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Merits of writing a multi-API Renderer

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I’m about to evolve my old 2D game engine and migrate to 3D. I am very serious about game development and was wondering what, if any, merits there are in writing a renderer that has implementations in both OpenGL and Direct3D.

To breakdown the question further –
1) Do any well-known games or use a renderer that has both a Direct3D and OpenGL implementation? (other than presumably Unreal)
2) What is the level of difficulty in accomplishing that versus concentrating on one API?
3) What are the most significant challenges in supporting both related to how they differ specifically? (i.e. need to learn both HLSL and GLSL; GL buffers conceptually are very different from Direct3D buffers)
4) What kind of performance hit is there in renderer that can use multiple APIs?
5) How much of a benefit would it be to try to learn both OpenGL and Direct3D concepts at once?

This is somewhat of a sidebar question, but also what which versions of Direct3D and OpenGL reasonably match up to which (from DirectX9 and up).

(extreme sidebar) - how do I prevent this post from being centered? It looks really dumb.

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Unless you're a major game developer targeting multiple PC platforms and console systems, there isn't much merit in supporting both OpenGL and DirectX unless you just want to learn both APIs and get some more experience working with interface patterns. Otherwise the choice is based on whether or not you want your engine to be cross-platform or Windows-only. If the former then you need to go with OpenGL, if the latter you can pick whichever API you're most comfortable with. The real difficulty involved is finding an appropriate abstract interface that hides the details of both APIs but still supports all the features you want in your graphics engine and can be implemented by both. Then there's the raw implementation work involved. Learning the APIs is straightforward, since there are plenty of books and articles out there, but learning to use them well is another story. If you're new to 3D programming, learn the ropes with one API, then add support for the other if you really want to. This has the added bonus of first providing you with a concrete implementation from which you can build an interface.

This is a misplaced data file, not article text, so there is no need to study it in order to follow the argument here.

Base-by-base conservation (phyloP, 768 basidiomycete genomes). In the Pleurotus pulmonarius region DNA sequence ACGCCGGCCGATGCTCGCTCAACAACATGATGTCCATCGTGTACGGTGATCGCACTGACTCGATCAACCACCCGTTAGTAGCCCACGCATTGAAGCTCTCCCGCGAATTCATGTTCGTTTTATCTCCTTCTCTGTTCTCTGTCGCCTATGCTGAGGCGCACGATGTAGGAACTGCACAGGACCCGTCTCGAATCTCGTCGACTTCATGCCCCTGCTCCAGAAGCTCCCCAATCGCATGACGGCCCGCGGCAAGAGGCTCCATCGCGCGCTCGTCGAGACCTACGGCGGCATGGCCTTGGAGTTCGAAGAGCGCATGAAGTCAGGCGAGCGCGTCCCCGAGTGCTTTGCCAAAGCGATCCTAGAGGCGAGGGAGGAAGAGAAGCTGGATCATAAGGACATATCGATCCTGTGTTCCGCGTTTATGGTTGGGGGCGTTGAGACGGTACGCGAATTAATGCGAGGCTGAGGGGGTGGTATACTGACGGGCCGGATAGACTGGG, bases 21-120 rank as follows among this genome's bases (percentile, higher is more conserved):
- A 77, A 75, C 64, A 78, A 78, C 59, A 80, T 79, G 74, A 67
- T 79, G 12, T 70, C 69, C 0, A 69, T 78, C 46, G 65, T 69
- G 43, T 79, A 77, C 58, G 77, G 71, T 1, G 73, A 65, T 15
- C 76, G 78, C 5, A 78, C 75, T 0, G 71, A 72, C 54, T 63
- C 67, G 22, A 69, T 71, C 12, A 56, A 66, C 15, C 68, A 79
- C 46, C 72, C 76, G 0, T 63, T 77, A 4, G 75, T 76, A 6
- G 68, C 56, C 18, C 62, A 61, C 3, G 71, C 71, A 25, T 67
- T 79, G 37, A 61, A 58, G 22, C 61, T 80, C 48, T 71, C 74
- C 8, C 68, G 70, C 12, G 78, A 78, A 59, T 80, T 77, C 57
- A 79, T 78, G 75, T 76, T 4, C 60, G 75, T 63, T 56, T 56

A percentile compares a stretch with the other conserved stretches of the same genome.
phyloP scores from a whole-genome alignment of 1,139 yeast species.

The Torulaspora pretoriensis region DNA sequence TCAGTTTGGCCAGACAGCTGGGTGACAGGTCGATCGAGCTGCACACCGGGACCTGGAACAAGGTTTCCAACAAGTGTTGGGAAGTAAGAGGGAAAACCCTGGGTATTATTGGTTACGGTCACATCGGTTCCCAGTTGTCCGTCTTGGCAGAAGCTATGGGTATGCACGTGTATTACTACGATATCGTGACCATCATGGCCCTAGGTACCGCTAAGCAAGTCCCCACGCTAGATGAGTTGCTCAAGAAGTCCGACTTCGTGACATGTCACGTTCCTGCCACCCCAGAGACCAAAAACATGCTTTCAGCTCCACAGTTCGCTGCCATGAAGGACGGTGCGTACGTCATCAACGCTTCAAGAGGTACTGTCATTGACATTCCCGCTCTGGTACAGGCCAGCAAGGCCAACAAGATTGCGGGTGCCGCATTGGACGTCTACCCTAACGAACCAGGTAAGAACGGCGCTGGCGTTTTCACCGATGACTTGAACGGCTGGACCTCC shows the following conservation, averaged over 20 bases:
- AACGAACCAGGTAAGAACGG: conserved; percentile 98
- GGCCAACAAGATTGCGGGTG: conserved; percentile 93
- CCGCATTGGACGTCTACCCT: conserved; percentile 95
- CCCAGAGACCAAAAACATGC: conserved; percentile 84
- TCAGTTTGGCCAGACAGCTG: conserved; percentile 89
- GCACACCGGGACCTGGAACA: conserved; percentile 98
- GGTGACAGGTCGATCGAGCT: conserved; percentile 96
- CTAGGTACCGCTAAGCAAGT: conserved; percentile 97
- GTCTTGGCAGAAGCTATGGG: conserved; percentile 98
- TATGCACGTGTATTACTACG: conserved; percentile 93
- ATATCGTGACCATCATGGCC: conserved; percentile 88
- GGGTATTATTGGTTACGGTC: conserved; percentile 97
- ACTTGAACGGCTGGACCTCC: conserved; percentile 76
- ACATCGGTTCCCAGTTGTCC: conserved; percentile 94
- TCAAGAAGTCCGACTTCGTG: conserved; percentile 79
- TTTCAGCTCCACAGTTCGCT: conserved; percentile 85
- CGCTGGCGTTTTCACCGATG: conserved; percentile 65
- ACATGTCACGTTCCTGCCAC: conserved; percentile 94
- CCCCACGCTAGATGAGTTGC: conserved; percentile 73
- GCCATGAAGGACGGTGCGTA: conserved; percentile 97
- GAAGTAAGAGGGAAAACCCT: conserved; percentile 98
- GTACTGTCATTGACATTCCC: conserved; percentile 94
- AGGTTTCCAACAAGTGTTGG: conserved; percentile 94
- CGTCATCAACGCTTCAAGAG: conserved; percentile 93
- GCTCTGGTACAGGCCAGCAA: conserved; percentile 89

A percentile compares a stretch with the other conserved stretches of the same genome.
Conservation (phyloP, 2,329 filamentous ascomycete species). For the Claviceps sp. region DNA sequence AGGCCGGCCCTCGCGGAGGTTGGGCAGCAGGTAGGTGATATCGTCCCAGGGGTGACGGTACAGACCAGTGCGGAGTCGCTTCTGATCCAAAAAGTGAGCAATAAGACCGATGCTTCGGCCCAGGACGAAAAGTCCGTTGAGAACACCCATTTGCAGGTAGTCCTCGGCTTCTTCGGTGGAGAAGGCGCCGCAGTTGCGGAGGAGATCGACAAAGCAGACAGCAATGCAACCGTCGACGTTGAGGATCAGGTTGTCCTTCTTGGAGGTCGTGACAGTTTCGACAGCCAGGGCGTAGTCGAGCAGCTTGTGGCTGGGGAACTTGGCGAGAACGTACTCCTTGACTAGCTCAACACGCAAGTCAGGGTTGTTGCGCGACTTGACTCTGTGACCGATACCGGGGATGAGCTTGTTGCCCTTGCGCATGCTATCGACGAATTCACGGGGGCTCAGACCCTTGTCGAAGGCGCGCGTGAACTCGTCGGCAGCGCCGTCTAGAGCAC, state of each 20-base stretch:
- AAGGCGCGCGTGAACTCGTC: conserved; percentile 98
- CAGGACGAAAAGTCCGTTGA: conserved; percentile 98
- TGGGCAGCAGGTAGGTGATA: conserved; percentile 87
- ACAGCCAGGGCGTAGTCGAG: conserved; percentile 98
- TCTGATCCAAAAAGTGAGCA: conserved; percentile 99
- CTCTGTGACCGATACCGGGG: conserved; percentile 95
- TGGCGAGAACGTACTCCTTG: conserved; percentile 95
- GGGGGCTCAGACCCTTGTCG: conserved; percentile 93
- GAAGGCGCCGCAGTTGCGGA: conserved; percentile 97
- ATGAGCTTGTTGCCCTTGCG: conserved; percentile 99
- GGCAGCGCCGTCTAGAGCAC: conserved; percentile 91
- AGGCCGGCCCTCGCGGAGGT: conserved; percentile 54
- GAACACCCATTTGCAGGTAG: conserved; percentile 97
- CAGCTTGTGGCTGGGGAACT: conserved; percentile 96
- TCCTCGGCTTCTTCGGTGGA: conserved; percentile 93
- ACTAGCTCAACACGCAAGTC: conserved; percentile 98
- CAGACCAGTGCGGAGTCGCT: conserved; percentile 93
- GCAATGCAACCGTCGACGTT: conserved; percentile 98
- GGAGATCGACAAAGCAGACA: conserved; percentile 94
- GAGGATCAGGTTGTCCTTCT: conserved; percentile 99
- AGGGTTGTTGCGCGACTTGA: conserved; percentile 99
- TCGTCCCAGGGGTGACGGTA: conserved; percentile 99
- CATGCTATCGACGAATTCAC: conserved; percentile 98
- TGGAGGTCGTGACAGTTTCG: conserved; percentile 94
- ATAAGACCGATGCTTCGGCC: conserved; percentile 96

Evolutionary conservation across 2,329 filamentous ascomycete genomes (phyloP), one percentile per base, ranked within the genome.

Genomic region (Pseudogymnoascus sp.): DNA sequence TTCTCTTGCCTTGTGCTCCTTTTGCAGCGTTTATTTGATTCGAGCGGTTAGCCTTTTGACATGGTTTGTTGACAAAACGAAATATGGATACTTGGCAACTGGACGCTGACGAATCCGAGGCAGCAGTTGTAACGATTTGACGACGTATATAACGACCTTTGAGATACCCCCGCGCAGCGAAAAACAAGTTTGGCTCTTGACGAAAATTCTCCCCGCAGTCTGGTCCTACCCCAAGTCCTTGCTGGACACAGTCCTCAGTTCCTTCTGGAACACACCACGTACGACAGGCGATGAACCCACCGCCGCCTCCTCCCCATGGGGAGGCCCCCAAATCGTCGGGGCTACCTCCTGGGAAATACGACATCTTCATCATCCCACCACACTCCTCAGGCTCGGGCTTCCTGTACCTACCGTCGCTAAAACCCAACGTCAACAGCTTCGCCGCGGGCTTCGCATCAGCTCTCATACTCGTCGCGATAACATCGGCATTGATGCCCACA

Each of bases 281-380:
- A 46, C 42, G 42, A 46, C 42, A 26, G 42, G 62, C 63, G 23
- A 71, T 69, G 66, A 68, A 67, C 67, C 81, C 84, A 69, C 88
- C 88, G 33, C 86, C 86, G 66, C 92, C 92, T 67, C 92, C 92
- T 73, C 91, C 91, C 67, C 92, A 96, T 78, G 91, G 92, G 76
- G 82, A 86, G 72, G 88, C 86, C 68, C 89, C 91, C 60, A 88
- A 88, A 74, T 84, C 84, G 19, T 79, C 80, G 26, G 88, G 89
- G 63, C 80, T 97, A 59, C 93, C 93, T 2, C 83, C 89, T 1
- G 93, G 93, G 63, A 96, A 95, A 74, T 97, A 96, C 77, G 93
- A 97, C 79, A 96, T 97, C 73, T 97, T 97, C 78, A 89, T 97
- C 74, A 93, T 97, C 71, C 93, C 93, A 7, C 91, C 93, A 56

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I had the same question when I started my engine, and I opted to go with OpenGL only. I'm glad I did, since when you are starting out you won't know what is worth abstracting.

You will also probably ignore painful issues like the difference between coordinate systems conventions between different APIs, row vs. column major matrices, different shading languages, etc.

It will be a huge pain in the ass.

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I suggest first learning one API well and after that making an engine that supports both. Doing exactly that now myself, I've learned to abstract away all platform-specific code and have a clean, well-documented API. OpenGL works on many platforms, but D3D drivers are sometimes more optimized and less buggy because of its dominance in the gaming industry. Re: 4) it's possible to make the code so as that there is no performance hit at all.

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Quote:
Original post by Triton
You will also probably ignore painful issues like the difference between coordinate systems conventions...
Whenever this comes up, I always feel compelled to point out that strictly speaking, there's no difference in coordinate system between OpenGL and D3D (aside from perhaps viewport or screen coordinates - I can't remember off the top of my head how those are handled between the two APIs).

Keep in mind that in both OpenGL and D3D you can construct the transform matrices yourself and upload them directly to the API. This along with the fact that the DirectX math library includes both left- and right-handed versions of the functions for which it makes a difference means that you can set up both OpenGL and D3D to be either right or left handed, as you prefer. As such, coordinate system conversions shouldn't be an issue; you can use whichever convention you prefer with both APIs.